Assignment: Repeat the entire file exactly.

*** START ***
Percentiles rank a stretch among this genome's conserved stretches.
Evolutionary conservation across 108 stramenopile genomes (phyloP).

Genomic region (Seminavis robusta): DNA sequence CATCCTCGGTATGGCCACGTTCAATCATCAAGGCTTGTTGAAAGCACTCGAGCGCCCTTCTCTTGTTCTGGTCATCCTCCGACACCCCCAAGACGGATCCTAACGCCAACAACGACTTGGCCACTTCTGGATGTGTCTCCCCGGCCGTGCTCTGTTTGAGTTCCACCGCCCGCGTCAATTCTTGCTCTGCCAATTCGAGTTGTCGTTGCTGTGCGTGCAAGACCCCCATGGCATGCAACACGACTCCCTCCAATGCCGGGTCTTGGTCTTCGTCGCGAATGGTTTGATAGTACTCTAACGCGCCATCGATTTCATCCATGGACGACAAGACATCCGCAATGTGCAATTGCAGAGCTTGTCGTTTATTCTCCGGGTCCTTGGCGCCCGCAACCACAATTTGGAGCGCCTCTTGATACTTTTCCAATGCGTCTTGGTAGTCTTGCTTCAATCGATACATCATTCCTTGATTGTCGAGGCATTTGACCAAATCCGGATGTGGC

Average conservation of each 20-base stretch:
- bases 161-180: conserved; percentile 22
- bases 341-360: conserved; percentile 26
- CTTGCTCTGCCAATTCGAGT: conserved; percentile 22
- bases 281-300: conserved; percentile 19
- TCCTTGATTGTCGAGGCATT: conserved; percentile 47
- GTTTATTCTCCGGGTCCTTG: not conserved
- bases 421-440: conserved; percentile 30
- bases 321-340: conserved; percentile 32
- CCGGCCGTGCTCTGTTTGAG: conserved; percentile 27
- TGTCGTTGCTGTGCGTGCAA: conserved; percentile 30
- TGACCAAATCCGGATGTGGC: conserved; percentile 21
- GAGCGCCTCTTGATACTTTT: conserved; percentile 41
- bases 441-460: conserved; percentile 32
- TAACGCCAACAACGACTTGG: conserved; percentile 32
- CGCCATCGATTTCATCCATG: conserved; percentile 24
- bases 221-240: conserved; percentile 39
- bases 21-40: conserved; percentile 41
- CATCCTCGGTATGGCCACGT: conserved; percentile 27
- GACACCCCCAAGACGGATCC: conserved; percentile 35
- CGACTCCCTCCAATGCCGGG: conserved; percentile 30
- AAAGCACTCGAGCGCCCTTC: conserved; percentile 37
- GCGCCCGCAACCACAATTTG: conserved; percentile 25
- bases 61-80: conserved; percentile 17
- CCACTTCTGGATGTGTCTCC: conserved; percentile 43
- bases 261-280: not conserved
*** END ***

Percentiles rank a stretch among this genome's conserved stretches.
Evolutionary conservation across 108 stramenopile genomes (phyloP).

Genomic region (Seminavis robusta): DNA sequence CATCCTCGGTATGGCCACGTTCAATCATCAAGGCTTGTTGAAAGCACTCGAGCGCCCTTCTCTTGTTCTGGTCATCCTCCGACACCCCCAAGACGGATCCTAACGCCAACAACGACTTGGCCACTTCTGGATGTGTCTCCCCGGCCGTGCTCTGTTTGAGTTCCACCGCCCGCGTCAATTCTTGCTCTGCCAATTCGAGTTGTCGTTGCTGTGCGTGCAAGACCCCCATGGCATGCAACACGACTCCCTCCAATGCCGGGTCTTGGTCTTCGTCGCGAATGGTTTGATAGTACTCTAACGCGCCATCGATTTCATCCATGGACGACAAGACATCCGCAATGTGCAATTGCAGAGCTTGTCGTTTATTCTCCGGGTCCTTGGCGCCCGCAACCACAATTTGGAGCGCCTCTTGATACTTTTCCAATGCGTCTTGGTAGTCTTGCTTCAATCGATACATCATTCCTTGATTGTCGAGGCATTTGACCAAATCCGGATGTGGC

Average conservation of each 20-base stretch:
- bases 161-180: conserved; percentile 22
- bases 341-360: conserved; percentile 26
- CTTGCTCTGCCAATTCGAGT: conserved; percentile 22
- bases 281-300: conserved; percentile 19
- TCCTTGATTGTCGAGGCATT: conserved; percentile 47
- GTTTATTCTCCGGGTCCTTG: not conserved
- bases 421-440: conserved; percentile 30
- bases 321-340: conserved; percentile 32
- CCGGCCGTGCTCTGTTTGAG: conserved; percentile 27
- TGTCGTTGCTGTGCGTGCAA: conserved; percentile 30
- TGACCAAATCCGGATGTGGC: conserved; percentile 21
- GAGCGCCTCTTGATACTTTT: conserved; percentile 41
- bases 441-460: conserved; percentile 32
- TAACGCCAACAACGACTTGG: conserved; percentile 32
- CGCCATCGATTTCATCCATG: conserved; percentile 24
- bases 221-240: conserved; percentile 39
- bases 21-40: conserved; percentile 41
- CATCCTCGGTATGGCCACGT: conserved; percentile 27
- GACACCCCCAAGACGGATCC: conserved; percentile 35
- CGACTCCCTCCAATGCCGGG: conserved; percentile 30
- AAAGCACTCGAGCGCCCTTC: conserved; percentile 37
- GCGCCCGCAACCACAATTTG: conserved; percentile 25
- bases 61-80: conserved; percentile 17
- CCACTTCTGGATGTGTCTCC: conserved; percentile 43
- bases 261-280: not conserved